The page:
Once again, science gets soaked

  In your story about the predicament facing the San Pedro River, Mark Anderson, whom the Bush administration has chosen as chief of the U.S. Geological Survey office responsible for San Pedro River studies, states that "pumping in the Sierra Vista area ... is probably not yet imperiling the river" (HCN, 8/30/04: A Thirst for Growth). This is absurd.

Studies by the Arizona Department of Water Resources, the Commission on Environmental Cooperation, and USGS demonstrate that the river’s base flow, or river flow during the driest times of the year, has already decreased dramatically. These declines have been great enough to cause loss of wetland plants. A clear trend of declining water levels in the region’s monitoring wells has been documented by the Army Corps of Engineers.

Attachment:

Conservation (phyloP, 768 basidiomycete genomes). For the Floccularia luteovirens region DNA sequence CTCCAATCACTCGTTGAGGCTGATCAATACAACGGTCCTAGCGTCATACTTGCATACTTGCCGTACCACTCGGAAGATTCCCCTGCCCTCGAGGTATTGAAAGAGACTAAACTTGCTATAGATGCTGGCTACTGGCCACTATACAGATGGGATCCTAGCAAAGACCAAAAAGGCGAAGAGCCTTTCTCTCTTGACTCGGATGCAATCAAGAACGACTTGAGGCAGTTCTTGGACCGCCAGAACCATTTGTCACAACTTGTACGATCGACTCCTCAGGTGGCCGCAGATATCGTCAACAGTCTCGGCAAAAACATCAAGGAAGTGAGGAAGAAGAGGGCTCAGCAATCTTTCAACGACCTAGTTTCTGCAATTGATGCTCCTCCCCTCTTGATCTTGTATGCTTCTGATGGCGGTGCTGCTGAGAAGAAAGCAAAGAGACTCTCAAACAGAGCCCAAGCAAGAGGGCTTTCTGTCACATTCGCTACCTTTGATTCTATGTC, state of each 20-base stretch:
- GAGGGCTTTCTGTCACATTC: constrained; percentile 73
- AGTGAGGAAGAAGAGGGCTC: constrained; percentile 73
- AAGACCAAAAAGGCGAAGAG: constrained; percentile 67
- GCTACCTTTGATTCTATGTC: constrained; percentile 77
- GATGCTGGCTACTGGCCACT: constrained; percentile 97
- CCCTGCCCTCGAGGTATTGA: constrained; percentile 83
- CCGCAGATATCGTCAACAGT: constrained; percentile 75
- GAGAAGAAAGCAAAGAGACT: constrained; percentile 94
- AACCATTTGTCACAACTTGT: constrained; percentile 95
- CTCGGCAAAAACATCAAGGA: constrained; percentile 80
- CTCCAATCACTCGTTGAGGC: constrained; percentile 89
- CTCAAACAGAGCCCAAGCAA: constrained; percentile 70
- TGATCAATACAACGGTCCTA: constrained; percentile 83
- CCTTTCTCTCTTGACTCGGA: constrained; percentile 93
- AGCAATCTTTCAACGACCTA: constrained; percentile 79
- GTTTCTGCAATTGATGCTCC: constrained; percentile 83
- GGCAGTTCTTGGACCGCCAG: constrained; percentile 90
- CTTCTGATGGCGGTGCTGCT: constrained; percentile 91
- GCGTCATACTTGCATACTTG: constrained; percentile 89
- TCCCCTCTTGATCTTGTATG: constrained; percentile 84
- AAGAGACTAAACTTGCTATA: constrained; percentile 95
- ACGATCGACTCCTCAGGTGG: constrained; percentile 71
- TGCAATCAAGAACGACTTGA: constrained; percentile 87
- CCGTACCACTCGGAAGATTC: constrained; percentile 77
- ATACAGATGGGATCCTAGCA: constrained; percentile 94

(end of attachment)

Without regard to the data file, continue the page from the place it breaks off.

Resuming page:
Before the Bush administration put pressure on federal scientists, the USGS and the U.S. Fish and Wildlife Service concluded that groundwater pumping had resulted in the decreasing or intermittently absent base flow in the Palominas/Hereford area and in the Huachuca City area. The administration has also suppressed Corps of Engineers data that reveals groundwater-pumping from Sierra Vista and Fort Huachuca is now negatively affecting the flow gradient near the San Pedro.

The strategy of the Upper San Pedro Partnership and Bush administration officials has been modeled after efforts by Nogales and Tucson-area developers and farmers, who successfully promoted endless studies of the Santa Cruz River while blocking all significant efforts to control the groundwater pumping and diversions that ultimately killed it.

The San Pedro is the Southwest’s last surviving desert river. It deserves better.

Robin Silver
Phoenix, Arizona